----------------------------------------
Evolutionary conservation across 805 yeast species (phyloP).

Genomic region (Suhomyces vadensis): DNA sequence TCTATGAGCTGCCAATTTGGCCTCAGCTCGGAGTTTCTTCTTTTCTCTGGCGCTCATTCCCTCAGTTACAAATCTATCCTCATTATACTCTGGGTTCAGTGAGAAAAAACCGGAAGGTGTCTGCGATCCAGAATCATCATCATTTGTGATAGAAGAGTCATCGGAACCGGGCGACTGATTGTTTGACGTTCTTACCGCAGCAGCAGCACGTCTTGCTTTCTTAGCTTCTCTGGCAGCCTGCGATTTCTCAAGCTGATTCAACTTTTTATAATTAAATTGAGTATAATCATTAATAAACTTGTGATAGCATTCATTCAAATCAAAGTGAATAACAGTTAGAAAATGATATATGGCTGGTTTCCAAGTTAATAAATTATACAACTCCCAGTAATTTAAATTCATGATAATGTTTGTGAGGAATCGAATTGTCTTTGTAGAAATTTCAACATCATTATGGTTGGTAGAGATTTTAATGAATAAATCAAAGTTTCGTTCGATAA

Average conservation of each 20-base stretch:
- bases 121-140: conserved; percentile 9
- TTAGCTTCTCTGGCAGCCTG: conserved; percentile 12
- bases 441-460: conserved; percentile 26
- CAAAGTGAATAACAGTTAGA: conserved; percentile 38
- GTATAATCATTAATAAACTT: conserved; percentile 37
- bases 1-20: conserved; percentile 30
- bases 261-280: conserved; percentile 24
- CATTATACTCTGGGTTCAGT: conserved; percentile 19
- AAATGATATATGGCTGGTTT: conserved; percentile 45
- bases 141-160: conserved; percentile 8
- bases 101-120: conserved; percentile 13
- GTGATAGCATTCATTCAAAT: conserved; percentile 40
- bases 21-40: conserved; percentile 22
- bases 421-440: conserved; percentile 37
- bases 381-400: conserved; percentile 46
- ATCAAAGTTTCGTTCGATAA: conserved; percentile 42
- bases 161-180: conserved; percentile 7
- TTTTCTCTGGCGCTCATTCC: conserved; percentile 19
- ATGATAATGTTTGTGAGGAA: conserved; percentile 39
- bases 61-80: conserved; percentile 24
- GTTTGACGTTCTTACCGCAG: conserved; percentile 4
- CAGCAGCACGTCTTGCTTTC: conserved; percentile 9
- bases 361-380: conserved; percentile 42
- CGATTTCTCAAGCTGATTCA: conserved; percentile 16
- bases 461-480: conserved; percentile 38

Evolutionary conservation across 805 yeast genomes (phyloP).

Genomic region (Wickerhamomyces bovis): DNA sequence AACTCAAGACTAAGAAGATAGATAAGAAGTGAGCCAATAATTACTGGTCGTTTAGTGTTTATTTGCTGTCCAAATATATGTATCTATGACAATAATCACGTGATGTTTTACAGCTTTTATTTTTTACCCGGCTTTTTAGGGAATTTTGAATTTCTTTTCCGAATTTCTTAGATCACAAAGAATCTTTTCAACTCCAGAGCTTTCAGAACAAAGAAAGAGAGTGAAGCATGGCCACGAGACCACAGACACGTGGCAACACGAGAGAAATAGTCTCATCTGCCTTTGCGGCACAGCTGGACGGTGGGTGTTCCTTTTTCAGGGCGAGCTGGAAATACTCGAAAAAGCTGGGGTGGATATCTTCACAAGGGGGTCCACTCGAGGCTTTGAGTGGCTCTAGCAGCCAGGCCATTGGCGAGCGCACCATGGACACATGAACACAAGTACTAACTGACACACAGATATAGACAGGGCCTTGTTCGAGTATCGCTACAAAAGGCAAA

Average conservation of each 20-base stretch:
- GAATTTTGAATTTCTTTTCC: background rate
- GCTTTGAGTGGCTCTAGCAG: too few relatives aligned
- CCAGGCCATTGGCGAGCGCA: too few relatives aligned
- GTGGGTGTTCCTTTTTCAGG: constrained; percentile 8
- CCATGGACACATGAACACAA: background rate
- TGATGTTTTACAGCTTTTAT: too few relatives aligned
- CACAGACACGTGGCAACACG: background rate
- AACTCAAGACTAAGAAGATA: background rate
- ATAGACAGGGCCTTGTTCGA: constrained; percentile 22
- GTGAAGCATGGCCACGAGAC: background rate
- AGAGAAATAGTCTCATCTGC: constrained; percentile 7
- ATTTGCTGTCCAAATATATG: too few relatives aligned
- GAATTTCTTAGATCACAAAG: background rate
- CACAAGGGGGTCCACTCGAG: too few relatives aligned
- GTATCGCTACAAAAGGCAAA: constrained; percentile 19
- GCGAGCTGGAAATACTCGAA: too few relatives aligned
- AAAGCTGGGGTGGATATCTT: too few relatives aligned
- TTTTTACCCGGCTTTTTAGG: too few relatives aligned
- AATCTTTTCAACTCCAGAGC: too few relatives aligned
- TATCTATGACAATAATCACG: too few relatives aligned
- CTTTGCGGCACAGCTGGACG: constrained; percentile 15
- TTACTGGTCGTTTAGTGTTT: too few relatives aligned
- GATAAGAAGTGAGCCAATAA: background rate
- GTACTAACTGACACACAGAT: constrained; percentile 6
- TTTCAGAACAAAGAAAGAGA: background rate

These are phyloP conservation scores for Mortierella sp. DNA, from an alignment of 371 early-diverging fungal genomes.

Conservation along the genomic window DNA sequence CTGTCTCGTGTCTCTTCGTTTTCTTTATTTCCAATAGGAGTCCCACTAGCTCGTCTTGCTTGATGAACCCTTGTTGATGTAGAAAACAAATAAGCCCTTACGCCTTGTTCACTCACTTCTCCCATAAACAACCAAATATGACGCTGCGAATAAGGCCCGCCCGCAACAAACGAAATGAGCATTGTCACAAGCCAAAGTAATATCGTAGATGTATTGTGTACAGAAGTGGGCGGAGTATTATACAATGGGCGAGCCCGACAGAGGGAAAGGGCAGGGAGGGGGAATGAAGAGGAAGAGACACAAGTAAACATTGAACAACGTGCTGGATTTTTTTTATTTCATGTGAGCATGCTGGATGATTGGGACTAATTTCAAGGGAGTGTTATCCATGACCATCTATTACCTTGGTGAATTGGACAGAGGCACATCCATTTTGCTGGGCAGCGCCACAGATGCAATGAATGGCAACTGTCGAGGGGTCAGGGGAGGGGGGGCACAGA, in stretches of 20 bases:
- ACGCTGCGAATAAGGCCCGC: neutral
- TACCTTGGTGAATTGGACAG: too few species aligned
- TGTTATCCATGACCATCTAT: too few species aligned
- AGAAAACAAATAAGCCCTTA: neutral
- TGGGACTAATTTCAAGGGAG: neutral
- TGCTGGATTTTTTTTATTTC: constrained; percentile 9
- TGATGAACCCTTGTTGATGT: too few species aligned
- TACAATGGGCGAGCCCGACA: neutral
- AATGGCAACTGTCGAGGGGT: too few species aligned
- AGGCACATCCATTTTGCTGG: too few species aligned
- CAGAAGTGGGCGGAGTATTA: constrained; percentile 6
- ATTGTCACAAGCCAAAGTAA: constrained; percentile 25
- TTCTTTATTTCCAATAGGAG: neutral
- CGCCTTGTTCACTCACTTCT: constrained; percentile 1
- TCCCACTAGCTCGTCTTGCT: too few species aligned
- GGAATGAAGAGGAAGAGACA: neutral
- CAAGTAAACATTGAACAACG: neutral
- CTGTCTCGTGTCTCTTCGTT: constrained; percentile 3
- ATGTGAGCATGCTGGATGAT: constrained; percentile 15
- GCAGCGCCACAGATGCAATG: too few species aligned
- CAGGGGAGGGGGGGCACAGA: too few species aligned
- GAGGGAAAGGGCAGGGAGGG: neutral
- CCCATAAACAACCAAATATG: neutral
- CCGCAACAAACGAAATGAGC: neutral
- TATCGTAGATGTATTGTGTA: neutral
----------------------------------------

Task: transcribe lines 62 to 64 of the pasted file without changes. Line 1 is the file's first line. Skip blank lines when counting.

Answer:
- AGAAAACAAATAAGCCCTTA: neutral
- TGGGACTAATTTCAAGGGAG: neutral
- TGCTGGATTTTTTTTATTTC: constrained; percentile 9